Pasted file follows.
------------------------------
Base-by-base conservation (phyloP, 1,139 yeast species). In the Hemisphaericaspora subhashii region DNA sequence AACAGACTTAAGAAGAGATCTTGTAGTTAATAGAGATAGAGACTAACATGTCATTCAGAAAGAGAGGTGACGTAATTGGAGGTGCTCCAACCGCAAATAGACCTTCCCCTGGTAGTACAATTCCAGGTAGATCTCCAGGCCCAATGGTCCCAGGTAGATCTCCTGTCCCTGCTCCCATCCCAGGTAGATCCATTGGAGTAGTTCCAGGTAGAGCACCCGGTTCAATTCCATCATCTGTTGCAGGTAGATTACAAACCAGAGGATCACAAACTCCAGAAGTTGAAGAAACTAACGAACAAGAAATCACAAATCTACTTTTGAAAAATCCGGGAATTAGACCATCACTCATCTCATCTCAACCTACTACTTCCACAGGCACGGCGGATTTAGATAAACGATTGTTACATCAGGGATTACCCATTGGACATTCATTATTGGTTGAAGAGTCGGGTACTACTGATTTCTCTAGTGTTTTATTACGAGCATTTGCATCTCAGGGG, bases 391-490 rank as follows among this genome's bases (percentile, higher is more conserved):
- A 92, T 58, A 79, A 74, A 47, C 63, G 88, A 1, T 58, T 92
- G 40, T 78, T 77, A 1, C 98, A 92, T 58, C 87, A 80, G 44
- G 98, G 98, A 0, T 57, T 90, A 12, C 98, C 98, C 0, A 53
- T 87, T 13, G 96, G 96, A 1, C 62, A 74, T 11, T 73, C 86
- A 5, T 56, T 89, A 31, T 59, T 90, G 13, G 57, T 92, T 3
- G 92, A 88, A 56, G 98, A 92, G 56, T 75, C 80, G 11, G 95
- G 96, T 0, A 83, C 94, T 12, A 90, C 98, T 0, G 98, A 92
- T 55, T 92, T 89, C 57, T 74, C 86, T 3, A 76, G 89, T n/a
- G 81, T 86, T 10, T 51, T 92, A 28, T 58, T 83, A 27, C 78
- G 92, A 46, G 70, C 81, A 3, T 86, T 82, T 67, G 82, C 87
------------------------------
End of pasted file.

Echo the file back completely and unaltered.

Base-by-base conservation (phyloP, 1,139 yeast species). In the Hemisphaericaspora subhashii region DNA sequence AACAGACTTAAGAAGAGATCTTGTAGTTAATAGAGATAGAGACTAACATGTCATTCAGAAAGAGAGGTGACGTAATTGGAGGTGCTCCAACCGCAAATAGACCTTCCCCTGGTAGTACAATTCCAGGTAGATCTCCAGGCCCAATGGTCCCAGGTAGATCTCCTGTCCCTGCTCCCATCCCAGGTAGATCCATTGGAGTAGTTCCAGGTAGAGCACCCGGTTCAATTCCATCATCTGTTGCAGGTAGATTACAAACCAGAGGATCACAAACTCCAGAAGTTGAAGAAACTAACGAACAAGAAATCACAAATCTACTTTTGAAAAATCCGGGAATTAGACCATCACTCATCTCATCTCAACCTACTACTTCCACAGGCACGGCGGATTTAGATAAACGATTGTTACATCAGGGATTACCCATTGGACATTCATTATTGGTTGAAGAGTCGGGTACTACTGATTTCTCTAGTGTTTTATTACGAGCATTTGCATCTCAGGGG, bases 391-490 rank as follows among this genome's bases (percentile, higher is more conserved):
- A 92, T 58, A 79, A 74, A 47, C 63, G 88, A 1, T 58, T 92
- G 40, T 78, T 77, A 1, C 98, A 92, T 58, C 87, A 80, G 44
- G 98, G 98, A 0, T 57, T 90, A 12, C 98, C 98, C 0, A 53
- T 87, T 13, G 96, G 96, A 1, C 62, A 74, T 11, T 73, C 86
- A 5, T 56, T 89, A 31, T 59, T 90, G 13, G 57, T 92, T 3
- G 92, A 88, A 56, G 98, A 92, G 56, T 75, C 80, G 11, G 95
- G 96, T 0, A 83, C 94, T 12, A 90, C 98, T 0, G 98, A 92
- T 55, T 92, T 89, C 57, T 74, C 86, T 3, A 76, G 89, T n/a
- G 81, T 86, T 10, T 51, T 92, A 28, T 58, T 83, A 27, C 78
- G 92, A 46, G 70, C 81, A 3, T 86, T 82, T 67, G 82, C 87